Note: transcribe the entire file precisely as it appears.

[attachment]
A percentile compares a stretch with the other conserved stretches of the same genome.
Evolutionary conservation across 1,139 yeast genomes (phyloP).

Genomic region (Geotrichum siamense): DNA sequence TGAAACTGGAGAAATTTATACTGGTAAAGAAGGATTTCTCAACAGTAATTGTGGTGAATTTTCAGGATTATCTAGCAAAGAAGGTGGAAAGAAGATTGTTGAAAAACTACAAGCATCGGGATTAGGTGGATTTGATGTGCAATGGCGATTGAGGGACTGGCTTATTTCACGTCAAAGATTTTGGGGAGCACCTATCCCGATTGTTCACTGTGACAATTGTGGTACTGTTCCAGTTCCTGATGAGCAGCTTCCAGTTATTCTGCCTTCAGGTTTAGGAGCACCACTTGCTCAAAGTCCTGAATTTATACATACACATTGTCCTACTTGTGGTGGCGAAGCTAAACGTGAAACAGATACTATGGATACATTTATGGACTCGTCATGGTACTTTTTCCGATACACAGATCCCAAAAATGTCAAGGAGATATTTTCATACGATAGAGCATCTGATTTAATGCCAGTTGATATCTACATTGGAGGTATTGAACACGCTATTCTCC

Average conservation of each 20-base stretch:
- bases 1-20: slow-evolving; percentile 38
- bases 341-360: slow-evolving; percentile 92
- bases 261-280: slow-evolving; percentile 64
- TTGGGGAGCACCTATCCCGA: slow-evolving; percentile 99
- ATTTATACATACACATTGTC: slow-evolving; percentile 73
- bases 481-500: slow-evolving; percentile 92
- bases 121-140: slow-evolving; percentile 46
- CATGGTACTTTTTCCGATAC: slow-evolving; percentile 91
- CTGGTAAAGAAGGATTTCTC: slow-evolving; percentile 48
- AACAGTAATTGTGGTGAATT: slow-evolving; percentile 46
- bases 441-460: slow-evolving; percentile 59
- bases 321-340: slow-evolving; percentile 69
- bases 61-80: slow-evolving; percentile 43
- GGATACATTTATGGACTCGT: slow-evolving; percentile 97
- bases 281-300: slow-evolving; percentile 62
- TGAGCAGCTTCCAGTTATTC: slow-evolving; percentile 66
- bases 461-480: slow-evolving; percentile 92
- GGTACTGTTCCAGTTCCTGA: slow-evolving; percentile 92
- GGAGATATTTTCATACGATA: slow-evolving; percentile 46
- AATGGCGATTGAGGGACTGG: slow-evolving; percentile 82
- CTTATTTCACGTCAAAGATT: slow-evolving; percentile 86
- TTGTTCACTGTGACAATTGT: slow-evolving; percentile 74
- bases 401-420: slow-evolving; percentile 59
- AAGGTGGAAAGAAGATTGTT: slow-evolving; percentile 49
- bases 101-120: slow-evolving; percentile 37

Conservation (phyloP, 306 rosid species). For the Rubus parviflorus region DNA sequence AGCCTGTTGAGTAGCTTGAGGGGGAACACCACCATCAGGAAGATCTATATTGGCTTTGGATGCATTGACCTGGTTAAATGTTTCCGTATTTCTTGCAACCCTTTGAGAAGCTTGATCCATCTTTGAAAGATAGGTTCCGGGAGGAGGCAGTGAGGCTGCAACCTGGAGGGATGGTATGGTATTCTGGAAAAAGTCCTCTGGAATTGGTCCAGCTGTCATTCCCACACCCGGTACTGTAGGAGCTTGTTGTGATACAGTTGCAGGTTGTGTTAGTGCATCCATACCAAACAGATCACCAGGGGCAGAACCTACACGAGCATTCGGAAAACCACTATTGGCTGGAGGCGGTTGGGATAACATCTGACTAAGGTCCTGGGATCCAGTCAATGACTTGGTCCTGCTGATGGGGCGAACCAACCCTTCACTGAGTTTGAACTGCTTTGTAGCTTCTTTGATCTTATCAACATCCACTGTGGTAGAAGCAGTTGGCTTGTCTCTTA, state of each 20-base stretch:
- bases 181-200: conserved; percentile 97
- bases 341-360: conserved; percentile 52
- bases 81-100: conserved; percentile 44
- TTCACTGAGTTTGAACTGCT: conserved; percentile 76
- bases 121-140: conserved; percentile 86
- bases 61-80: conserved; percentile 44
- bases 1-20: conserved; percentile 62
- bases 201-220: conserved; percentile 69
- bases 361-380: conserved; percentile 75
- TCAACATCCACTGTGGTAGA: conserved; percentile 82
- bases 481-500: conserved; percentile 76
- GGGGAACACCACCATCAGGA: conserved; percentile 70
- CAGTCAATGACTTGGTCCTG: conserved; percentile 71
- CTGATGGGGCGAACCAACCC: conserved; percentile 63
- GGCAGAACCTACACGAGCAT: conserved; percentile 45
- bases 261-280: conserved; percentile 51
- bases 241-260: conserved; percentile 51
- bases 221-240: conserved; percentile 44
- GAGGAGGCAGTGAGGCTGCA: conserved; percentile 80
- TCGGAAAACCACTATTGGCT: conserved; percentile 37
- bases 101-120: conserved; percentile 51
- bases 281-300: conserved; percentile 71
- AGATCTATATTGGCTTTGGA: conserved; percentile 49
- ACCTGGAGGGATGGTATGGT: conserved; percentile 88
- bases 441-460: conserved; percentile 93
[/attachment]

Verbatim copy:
A percentile compares a stretch with the other conserved stretches of the same genome.
Evolutionary conservation across 1,139 yeast genomes (phyloP).

Genomic region (Geotrichum siamense): DNA sequence TGAAACTGGAGAAATTTATACTGGTAAAGAAGGATTTCTCAACAGTAATTGTGGTGAATTTTCAGGATTATCTAGCAAAGAAGGTGGAAAGAAGATTGTTGAAAAACTACAAGCATCGGGATTAGGTGGATTTGATGTGCAATGGCGATTGAGGGACTGGCTTATTTCACGTCAAAGATTTTGGGGAGCACCTATCCCGATTGTTCACTGTGACAATTGTGGTACTGTTCCAGTTCCTGATGAGCAGCTTCCAGTTATTCTGCCTTCAGGTTTAGGAGCACCACTTGCTCAAAGTCCTGAATTTATACATACACATTGTCCTACTTGTGGTGGCGAAGCTAAACGTGAAACAGATACTATGGATACATTTATGGACTCGTCATGGTACTTTTTCCGATACACAGATCCCAAAAATGTCAAGGAGATATTTTCATACGATAGAGCATCTGATTTAATGCCAGTTGATATCTACATTGGAGGTATTGAACACGCTATTCTCC

Average conservation of each 20-base stretch:
- bases 1-20: slow-evolving; percentile 38
- bases 341-360: slow-evolving; percentile 92
- bases 261-280: slow-evolving; percentile 64
- TTGGGGAGCACCTATCCCGA: slow-evolving; percentile 99
- ATTTATACATACACATTGTC: slow-evolving; percentile 73
- bases 481-500: slow-evolving; percentile 92
- bases 121-140: slow-evolving; percentile 46
- CATGGTACTTTTTCCGATAC: slow-evolving; percentile 91
- CTGGTAAAGAAGGATTTCTC: slow-evolving; percentile 48
- AACAGTAATTGTGGTGAATT: slow-evolving; percentile 46
- bases 441-460: slow-evolving; percentile 59
- bases 321-340: slow-evolving; percentile 69
- bases 61-80: slow-evolving; percentile 43
- GGATACATTTATGGACTCGT: slow-evolving; percentile 97
- bases 281-300: slow-evolving; percentile 62
- TGAGCAGCTTCCAGTTATTC: slow-evolving; percentile 66
- bases 461-480: slow-evolving; percentile 92
- GGTACTGTTCCAGTTCCTGA: slow-evolving; percentile 92
- GGAGATATTTTCATACGATA: slow-evolving; percentile 46
- AATGGCGATTGAGGGACTGG: slow-evolving; percentile 82
- CTTATTTCACGTCAAAGATT: slow-evolving; percentile 86
- TTGTTCACTGTGACAATTGT: slow-evolving; percentile 74
- bases 401-420: slow-evolving; percentile 59
- AAGGTGGAAAGAAGATTGTT: slow-evolving; percentile 49
- bases 101-120: slow-evolving; percentile 37

Conservation (phyloP, 306 rosid species). For the Rubus parviflorus region DNA sequence AGCCTGTTGAGTAGCTTGAGGGGGAACACCACCATCAGGAAGATCTATATTGGCTTTGGATGCATTGACCTGGTTAAATGTTTCCGTATTTCTTGCAACCCTTTGAGAAGCTTGATCCATCTTTGAAAGATAGGTTCCGGGAGGAGGCAGTGAGGCTGCAACCTGGAGGGATGGTATGGTATTCTGGAAAAAGTCCTCTGGAATTGGTCCAGCTGTCATTCCCACACCCGGTACTGTAGGAGCTTGTTGTGATACAGTTGCAGGTTGTGTTAGTGCATCCATACCAAACAGATCACCAGGGGCAGAACCTACACGAGCATTCGGAAAACCACTATTGGCTGGAGGCGGTTGGGATAACATCTGACTAAGGTCCTGGGATCCAGTCAATGACTTGGTCCTGCTGATGGGGCGAACCAACCCTTCACTGAGTTTGAACTGCTTTGTAGCTTCTTTGATCTTATCAACATCCACTGTGGTAGAAGCAGTTGGCTTGTCTCTTA, state of each 20-base stretch:
- bases 181-200: conserved; percentile 97
- bases 341-360: conserved; percentile 52
- bases 81-100: conserved; percentile 44
- TTCACTGAGTTTGAACTGCT: conserved; percentile 76
- bases 121-140: conserved; percentile 86
- bases 61-80: conserved; percentile 44
- bases 1-20: conserved; percentile 62
- bases 201-220: conserved; percentile 69
- bases 361-380: conserved; percentile 75
- TCAACATCCACTGTGGTAGA: conserved; percentile 82
- bases 481-500: conserved; percentile 76
- GGGGAACACCACCATCAGGA: conserved; percentile 70
- CAGTCAATGACTTGGTCCTG: conserved; percentile 71
- CTGATGGGGCGAACCAACCC: conserved; percentile 63
- GGCAGAACCTACACGAGCAT: conserved; percentile 45
- bases 261-280: conserved; percentile 51
- bases 241-260: conserved; percentile 51
- bases 221-240: conserved; percentile 44
- GAGGAGGCAGTGAGGCTGCA: conserved; percentile 80
- TCGGAAAACCACTATTGGCT: conserved; percentile 37
- bases 101-120: conserved; percentile 51
- bases 281-300: conserved; percentile 71
- AGATCTATATTGGCTTTGGA: conserved; percentile 49
- ACCTGGAGGGATGGTATGGT: conserved; percentile 88
- bases 441-460: conserved; percentile 93